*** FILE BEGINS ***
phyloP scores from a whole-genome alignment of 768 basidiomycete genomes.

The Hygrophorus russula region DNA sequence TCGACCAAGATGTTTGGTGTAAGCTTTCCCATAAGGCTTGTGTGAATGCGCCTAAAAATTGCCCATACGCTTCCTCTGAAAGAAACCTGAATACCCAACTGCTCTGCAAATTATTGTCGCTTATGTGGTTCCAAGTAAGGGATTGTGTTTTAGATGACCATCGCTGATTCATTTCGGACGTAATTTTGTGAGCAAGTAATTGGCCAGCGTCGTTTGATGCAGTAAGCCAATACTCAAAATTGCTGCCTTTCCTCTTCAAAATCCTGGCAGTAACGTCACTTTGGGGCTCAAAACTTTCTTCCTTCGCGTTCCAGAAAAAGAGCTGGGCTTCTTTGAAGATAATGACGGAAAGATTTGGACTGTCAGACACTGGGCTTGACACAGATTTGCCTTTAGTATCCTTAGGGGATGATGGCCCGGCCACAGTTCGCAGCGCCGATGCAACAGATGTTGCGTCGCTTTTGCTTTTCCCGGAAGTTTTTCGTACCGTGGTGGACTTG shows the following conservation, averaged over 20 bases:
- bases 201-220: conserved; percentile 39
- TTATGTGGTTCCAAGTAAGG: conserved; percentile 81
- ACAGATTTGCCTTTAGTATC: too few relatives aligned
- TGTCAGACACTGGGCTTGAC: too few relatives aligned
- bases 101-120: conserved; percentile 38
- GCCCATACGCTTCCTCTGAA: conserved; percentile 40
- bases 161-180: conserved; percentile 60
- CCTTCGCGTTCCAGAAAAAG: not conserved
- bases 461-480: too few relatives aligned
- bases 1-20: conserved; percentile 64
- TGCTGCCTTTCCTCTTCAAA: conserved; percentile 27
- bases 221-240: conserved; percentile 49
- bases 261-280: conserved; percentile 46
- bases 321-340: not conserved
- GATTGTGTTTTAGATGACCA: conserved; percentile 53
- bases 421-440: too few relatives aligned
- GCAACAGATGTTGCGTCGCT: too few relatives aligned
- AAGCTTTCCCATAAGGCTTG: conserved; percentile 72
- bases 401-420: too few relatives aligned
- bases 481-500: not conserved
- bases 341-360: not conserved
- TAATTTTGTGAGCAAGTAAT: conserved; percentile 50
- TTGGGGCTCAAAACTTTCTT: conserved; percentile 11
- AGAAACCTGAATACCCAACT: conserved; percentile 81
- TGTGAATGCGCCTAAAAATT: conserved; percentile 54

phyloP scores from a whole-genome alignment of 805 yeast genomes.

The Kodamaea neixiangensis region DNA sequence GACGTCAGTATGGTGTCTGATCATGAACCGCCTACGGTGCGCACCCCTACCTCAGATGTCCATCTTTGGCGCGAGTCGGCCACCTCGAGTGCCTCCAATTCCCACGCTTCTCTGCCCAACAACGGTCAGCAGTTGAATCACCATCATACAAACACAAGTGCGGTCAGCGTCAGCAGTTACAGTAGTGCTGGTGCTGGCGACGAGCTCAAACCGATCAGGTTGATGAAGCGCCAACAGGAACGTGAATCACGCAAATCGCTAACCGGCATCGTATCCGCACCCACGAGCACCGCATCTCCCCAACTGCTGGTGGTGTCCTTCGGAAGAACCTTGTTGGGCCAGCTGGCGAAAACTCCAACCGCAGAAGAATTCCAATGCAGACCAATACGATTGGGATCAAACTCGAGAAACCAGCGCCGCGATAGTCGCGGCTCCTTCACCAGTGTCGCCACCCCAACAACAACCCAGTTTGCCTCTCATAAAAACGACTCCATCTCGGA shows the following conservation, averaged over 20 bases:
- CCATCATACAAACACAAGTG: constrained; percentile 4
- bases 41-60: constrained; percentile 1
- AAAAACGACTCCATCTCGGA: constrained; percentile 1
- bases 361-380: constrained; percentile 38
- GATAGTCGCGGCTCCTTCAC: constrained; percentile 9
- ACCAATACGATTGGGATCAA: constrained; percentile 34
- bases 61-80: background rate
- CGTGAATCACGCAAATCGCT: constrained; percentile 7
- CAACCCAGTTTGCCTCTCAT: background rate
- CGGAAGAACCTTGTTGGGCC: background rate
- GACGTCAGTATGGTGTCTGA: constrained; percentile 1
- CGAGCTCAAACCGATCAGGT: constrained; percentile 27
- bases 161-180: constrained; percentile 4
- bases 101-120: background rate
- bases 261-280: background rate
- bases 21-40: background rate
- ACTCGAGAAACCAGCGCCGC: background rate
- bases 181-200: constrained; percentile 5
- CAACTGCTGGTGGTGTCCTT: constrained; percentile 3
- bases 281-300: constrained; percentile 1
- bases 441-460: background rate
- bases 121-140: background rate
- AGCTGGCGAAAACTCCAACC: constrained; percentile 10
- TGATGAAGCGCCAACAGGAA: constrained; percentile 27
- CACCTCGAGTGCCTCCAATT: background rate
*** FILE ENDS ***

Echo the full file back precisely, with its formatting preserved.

phyloP scores from a whole-genome alignment of 768 basidiomycete genomes.

The Hygrophorus russula region DNA sequence TCGACCAAGATGTTTGGTGTAAGCTTTCCCATAAGGCTTGTGTGAATGCGCCTAAAAATTGCCCATACGCTTCCTCTGAAAGAAACCTGAATACCCAACTGCTCTGCAAATTATTGTCGCTTATGTGGTTCCAAGTAAGGGATTGTGTTTTAGATGACCATCGCTGATTCATTTCGGACGTAATTTTGTGAGCAAGTAATTGGCCAGCGTCGTTTGATGCAGTAAGCCAATACTCAAAATTGCTGCCTTTCCTCTTCAAAATCCTGGCAGTAACGTCACTTTGGGGCTCAAAACTTTCTTCCTTCGCGTTCCAGAAAAAGAGCTGGGCTTCTTTGAAGATAATGACGGAAAGATTTGGACTGTCAGACACTGGGCTTGACACAGATTTGCCTTTAGTATCCTTAGGGGATGATGGCCCGGCCACAGTTCGCAGCGCCGATGCAACAGATGTTGCGTCGCTTTTGCTTTTCCCGGAAGTTTTTCGTACCGTGGTGGACTTG shows the following conservation, averaged over 20 bases:
- bases 201-220: conserved; percentile 39
- TTATGTGGTTCCAAGTAAGG: conserved; percentile 81
- ACAGATTTGCCTTTAGTATC: too few relatives aligned
- TGTCAGACACTGGGCTTGAC: too few relatives aligned
- bases 101-120: conserved; percentile 38
- GCCCATACGCTTCCTCTGAA: conserved; percentile 40
- bases 161-180: conserved; percentile 60
- CCTTCGCGTTCCAGAAAAAG: not conserved
- bases 461-480: too few relatives aligned
- bases 1-20: conserved; percentile 64
- TGCTGCCTTTCCTCTTCAAA: conserved; percentile 27
- bases 221-240: conserved; percentile 49
- bases 261-280: conserved; percentile 46
- bases 321-340: not conserved
- GATTGTGTTTTAGATGACCA: conserved; percentile 53
- bases 421-440: too few relatives aligned
- GCAACAGATGTTGCGTCGCT: too few relatives aligned
- AAGCTTTCCCATAAGGCTTG: conserved; percentile 72
- bases 401-420: too few relatives aligned
- bases 481-500: not conserved
- bases 341-360: not conserved
- TAATTTTGTGAGCAAGTAAT: conserved; percentile 50
- TTGGGGCTCAAAACTTTCTT: conserved; percentile 11
- AGAAACCTGAATACCCAACT: conserved; percentile 81
- TGTGAATGCGCCTAAAAATT: conserved; percentile 54

phyloP scores from a whole-genome alignment of 805 yeast genomes.

The Kodamaea neixiangensis region DNA sequence GACGTCAGTATGGTGTCTGATCATGAACCGCCTACGGTGCGCACCCCTACCTCAGATGTCCATCTTTGGCGCGAGTCGGCCACCTCGAGTGCCTCCAATTCCCACGCTTCTCTGCCCAACAACGGTCAGCAGTTGAATCACCATCATACAAACACAAGTGCGGTCAGCGTCAGCAGTTACAGTAGTGCTGGTGCTGGCGACGAGCTCAAACCGATCAGGTTGATGAAGCGCCAACAGGAACGTGAATCACGCAAATCGCTAACCGGCATCGTATCCGCACCCACGAGCACCGCATCTCCCCAACTGCTGGTGGTGTCCTTCGGAAGAACCTTGTTGGGCCAGCTGGCGAAAACTCCAACCGCAGAAGAATTCCAATGCAGACCAATACGATTGGGATCAAACTCGAGAAACCAGCGCCGCGATAGTCGCGGCTCCTTCACCAGTGTCGCCACCCCAACAACAACCCAGTTTGCCTCTCATAAAAACGACTCCATCTCGGA shows the following conservation, averaged over 20 bases:
- CCATCATACAAACACAAGTG: constrained; percentile 4
- bases 41-60: constrained; percentile 1
- AAAAACGACTCCATCTCGGA: constrained; percentile 1
- bases 361-380: constrained; percentile 38
- GATAGTCGCGGCTCCTTCAC: constrained; percentile 9
- ACCAATACGATTGGGATCAA: constrained; percentile 34
- bases 61-80: background rate
- CGTGAATCACGCAAATCGCT: constrained; percentile 7
- CAACCCAGTTTGCCTCTCAT: background rate
- CGGAAGAACCTTGTTGGGCC: background rate
- GACGTCAGTATGGTGTCTGA: constrained; percentile 1
- CGAGCTCAAACCGATCAGGT: constrained; percentile 27
- bases 161-180: constrained; percentile 4
- bases 101-120: background rate
- bases 261-280: background rate
- bases 21-40: background rate
- ACTCGAGAAACCAGCGCCGC: background rate
- bases 181-200: constrained; percentile 5
- CAACTGCTGGTGGTGTCCTT: constrained; percentile 3
- bases 281-300: constrained; percentile 1
- bases 441-460: background rate
- bases 121-140: background rate
- AGCTGGCGAAAACTCCAACC: constrained; percentile 10
- TGATGAAGCGCCAACAGGAA: constrained; percentile 27
- CACCTCGAGTGCCTCCAATT: background rate